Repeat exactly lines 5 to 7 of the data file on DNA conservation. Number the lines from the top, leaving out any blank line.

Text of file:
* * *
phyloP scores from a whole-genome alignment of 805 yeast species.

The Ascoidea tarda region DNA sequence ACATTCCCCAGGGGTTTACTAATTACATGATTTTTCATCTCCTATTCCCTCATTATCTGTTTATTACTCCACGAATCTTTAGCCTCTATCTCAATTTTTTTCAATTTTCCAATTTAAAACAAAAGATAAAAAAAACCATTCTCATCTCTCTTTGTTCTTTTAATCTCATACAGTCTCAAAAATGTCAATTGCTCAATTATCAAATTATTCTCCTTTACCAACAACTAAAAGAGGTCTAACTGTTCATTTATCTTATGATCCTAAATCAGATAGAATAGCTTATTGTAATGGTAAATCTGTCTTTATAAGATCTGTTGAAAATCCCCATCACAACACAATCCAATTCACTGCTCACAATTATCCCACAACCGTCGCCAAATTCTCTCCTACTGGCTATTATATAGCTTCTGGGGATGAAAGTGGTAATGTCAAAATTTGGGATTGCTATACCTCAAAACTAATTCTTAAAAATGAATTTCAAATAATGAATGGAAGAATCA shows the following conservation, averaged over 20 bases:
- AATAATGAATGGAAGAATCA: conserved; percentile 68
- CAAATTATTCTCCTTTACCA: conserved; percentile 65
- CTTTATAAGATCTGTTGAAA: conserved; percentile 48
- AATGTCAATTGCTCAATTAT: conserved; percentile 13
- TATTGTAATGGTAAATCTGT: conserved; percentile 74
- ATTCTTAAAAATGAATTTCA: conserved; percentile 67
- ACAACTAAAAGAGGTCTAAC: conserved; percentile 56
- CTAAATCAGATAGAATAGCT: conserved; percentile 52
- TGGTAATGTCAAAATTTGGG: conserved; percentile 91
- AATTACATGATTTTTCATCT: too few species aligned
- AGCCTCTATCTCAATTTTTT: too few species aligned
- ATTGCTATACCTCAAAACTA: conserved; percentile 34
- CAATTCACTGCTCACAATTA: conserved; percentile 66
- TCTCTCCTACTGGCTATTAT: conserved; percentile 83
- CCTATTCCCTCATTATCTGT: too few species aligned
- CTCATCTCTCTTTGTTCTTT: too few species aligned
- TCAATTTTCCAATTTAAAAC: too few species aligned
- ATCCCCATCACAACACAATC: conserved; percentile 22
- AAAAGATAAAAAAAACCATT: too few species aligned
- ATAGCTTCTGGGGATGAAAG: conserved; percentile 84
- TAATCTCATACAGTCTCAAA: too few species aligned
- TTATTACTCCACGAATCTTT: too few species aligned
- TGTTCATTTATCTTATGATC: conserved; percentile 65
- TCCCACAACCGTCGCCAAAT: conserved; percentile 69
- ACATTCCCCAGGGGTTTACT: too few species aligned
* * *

- CTTTATAAGATCTGTTGAAA: conserved; percentile 48
- AATGTCAATTGCTCAATTAT: conserved; percentile 13
- TATTGTAATGGTAAATCTGT: conserved; percentile 74